What is SR-50 auto insurance?

An SR-50 auto insurance form is used as proof of auto insurance to Indiana's BMV. Did you know failure to produce this form can cost you up to $300 in fines?

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Mathew B. Sims is Editor-in-Chief and has authored, edited, and contributed to several books. He has been working in the insurance industry ensuring content is accurate for consumers who are searching for the best policies and rates...

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Dan Walker graduated with a BS in Administrative Management in 2005 and has been working in his family’s insurance agency, FCI Agency, for 15 years (BBB A+). He is licensed as an agent to write property and casualty insurance...

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UPDATED: Apr 27, 2020

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Things to remember...
  • The SR-50, a form unique to the state of Indiana, refers to an Affidavit of Current Insurance
  • Filing the SR-50 becomes necessary to restore driving privileges after a suspension
  • Drivers who suffered license suspensions are normally high-risk drivers and difficult to insure
  • Online comparison shopping could help high-risk drivers gain a previously elusive policy

Each individual state in the union regulates its own rules regarding driving. Similarities exist among all state laws, but subtle differences are not uncommon. The state of Indiana, for example, requires a unique form known as an SR-50, which must be submitted on behalf of drivers whose license privileges have been suspended in the Hoosier state.

Make sure to check out different auto insurance providers by using our free insurance comparison tool to make sure you aren’t overpaying for your auto coverage!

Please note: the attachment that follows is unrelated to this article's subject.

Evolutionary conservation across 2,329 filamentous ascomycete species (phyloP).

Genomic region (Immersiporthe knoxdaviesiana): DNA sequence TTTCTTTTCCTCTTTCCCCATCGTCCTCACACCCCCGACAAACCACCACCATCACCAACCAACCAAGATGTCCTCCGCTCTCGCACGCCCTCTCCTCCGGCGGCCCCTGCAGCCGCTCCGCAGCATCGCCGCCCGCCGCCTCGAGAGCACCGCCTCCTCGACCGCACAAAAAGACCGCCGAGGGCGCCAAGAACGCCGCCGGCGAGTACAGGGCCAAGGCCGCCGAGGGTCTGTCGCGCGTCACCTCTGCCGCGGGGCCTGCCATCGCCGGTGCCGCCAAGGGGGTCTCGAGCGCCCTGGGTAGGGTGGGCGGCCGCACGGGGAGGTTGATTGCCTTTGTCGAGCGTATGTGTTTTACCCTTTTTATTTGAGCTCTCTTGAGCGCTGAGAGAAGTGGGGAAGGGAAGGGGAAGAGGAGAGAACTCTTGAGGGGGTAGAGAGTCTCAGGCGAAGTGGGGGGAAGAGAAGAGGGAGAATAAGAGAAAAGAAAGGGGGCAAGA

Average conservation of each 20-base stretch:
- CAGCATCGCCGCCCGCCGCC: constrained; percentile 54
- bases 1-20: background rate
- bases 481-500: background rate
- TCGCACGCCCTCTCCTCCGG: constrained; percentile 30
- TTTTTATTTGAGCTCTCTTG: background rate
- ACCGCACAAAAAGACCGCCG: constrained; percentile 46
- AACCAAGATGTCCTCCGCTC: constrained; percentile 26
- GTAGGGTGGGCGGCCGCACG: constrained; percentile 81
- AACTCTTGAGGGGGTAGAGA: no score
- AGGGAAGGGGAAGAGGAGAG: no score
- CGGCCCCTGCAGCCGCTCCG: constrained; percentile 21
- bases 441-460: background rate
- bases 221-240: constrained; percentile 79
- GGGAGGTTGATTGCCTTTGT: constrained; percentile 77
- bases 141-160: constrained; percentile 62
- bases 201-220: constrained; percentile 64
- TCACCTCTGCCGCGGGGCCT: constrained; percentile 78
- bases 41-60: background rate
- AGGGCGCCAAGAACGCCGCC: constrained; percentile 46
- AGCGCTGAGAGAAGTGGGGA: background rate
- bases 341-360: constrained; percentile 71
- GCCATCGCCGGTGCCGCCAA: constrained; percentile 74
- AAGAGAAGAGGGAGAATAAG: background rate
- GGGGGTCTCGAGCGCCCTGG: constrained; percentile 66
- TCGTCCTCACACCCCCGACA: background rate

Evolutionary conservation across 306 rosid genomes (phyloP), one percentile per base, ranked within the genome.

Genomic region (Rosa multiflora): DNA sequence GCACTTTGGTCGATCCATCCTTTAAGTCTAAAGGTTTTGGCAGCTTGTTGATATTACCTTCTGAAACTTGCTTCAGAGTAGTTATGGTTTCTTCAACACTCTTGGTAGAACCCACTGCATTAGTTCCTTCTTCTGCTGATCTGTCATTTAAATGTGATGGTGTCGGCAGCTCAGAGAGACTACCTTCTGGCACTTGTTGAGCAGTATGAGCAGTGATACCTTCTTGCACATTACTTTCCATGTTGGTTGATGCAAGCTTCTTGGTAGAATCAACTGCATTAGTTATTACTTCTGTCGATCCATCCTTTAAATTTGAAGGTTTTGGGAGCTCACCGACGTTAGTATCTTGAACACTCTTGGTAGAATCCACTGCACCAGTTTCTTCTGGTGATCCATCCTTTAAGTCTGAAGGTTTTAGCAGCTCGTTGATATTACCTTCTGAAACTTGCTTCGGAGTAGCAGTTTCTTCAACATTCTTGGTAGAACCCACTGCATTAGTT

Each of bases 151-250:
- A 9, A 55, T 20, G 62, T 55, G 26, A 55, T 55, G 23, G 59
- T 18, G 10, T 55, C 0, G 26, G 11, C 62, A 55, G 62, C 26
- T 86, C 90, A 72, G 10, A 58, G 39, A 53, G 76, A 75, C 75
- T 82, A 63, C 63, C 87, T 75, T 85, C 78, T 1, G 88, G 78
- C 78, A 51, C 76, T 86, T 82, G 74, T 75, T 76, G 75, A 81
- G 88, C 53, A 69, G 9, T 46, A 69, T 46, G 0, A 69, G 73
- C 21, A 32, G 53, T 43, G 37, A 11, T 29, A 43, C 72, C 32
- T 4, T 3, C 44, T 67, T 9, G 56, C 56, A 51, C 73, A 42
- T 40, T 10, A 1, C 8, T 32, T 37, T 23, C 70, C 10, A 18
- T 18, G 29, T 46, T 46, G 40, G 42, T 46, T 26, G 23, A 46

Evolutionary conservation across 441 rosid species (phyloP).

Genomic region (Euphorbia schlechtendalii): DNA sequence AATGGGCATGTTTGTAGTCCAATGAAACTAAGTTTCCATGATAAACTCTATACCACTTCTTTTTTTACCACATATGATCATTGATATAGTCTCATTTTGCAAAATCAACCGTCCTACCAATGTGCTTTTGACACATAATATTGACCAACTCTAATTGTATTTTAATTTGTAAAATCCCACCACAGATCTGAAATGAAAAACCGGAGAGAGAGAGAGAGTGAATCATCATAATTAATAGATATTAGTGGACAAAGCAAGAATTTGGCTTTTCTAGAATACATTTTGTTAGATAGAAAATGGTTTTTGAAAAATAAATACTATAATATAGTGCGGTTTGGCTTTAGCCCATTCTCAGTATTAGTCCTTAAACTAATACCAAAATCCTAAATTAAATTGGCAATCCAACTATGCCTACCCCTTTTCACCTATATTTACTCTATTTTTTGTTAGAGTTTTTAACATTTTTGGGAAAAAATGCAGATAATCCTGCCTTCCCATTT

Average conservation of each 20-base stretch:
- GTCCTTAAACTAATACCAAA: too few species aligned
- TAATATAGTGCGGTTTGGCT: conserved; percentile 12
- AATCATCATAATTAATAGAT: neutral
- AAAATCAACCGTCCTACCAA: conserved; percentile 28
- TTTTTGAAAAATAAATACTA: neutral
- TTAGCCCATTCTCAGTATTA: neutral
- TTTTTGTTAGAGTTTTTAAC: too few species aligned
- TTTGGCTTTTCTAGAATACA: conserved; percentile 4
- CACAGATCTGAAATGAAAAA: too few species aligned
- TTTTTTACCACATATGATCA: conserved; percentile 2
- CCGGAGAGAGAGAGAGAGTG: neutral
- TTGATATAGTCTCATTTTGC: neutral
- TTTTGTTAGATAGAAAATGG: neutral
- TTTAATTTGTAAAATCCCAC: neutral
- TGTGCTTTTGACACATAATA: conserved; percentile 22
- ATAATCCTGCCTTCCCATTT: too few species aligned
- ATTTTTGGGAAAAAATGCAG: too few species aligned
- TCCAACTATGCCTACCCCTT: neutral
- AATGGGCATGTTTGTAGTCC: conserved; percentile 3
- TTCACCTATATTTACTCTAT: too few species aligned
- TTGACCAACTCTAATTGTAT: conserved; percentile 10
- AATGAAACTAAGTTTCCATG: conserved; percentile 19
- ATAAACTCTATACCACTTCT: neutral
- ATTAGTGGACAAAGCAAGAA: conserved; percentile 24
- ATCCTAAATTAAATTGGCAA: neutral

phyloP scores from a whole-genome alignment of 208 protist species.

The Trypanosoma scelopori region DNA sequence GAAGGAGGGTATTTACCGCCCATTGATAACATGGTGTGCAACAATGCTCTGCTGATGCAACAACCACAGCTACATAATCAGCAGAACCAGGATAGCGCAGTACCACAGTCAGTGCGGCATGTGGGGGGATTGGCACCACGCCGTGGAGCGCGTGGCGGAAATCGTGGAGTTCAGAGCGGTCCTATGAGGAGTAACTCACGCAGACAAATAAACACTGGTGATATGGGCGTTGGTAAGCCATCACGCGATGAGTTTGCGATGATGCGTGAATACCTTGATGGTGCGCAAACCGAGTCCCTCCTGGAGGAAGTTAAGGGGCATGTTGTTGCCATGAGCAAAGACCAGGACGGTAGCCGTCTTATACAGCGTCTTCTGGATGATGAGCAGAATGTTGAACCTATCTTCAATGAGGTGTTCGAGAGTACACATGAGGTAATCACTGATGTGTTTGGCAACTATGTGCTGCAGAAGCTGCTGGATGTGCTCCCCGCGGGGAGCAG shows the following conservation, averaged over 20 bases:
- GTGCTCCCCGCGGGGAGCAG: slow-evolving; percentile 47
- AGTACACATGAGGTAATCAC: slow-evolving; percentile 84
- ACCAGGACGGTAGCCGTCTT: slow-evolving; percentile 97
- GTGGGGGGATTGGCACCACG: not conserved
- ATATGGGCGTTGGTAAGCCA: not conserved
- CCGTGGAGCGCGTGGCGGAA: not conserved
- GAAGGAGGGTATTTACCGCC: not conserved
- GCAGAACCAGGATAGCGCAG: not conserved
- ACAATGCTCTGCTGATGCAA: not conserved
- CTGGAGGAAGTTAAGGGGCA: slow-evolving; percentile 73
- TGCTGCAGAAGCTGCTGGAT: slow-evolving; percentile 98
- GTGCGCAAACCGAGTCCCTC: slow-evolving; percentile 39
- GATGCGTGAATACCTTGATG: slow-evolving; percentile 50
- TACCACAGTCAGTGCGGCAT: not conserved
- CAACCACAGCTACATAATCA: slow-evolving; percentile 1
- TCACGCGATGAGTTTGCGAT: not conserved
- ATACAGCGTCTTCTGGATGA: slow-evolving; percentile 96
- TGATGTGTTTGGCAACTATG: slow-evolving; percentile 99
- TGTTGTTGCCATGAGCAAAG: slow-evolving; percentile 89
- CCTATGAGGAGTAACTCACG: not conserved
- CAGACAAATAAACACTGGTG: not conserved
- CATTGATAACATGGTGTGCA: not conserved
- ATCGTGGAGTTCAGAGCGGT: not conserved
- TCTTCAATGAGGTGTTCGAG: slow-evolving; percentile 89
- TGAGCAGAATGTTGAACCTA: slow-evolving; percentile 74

What is an SR-50 form?

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The full title of an SR-50 form is an “Affidavit of Current Insurance.” As the name suggests, the form contains proof that a driver currently carries car insurance. Specifically, the driver must carry the state’s minimum amount of insurance. No requirement exists to purchase more than the minimum amounts the state of Indiana requires. Those coverage amounts are as follows:

  • $25,000 for bodily injury/death to one person per accident.
  • $50,000 for bodily injury/death to more than one person per accident.
  • $10,000 for property damage per accident.

Additionally, newly written auto policies must include coverage for bodily injury and property damage caused by uninsured/underinsured motorists. Policyholders have the option to reject this coverage in writing.

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Why present an SR-50 form?

Some may be confused as to why a special form must be procured when proof of insurance is made available upon purchasing an auto insurance policy. Wouldn’t simply printing out a copy of the insurance proof and mailing a copy be sufficient?

The state does not wish to rely on the driver mailing anything in. The state wants the insurance company to file the necessary paperwork.

Additionally, certain forms are designed to reflect specific circumstances related to the driver’s history. A standard proof of insurance card would not be sufficient for these drivers.

Again, an SR-50 comes into play when someone’s driving privileges have been suspended due to egregious behavior. The state won’t reinstate a driver’s license unless the SR-50 document is filed with the Indiana Bureau of Motor Vehicles.

Proof of Insurance Requirements in the State of Indiana


The state of Indiana may be deemed much stricter than other states when in regards to the filing of proof of insurance. In addition to the SR-50 form, the state may require an insurer present a Certificate of Compliance (COC). The COC form must be filed under the following four conditions: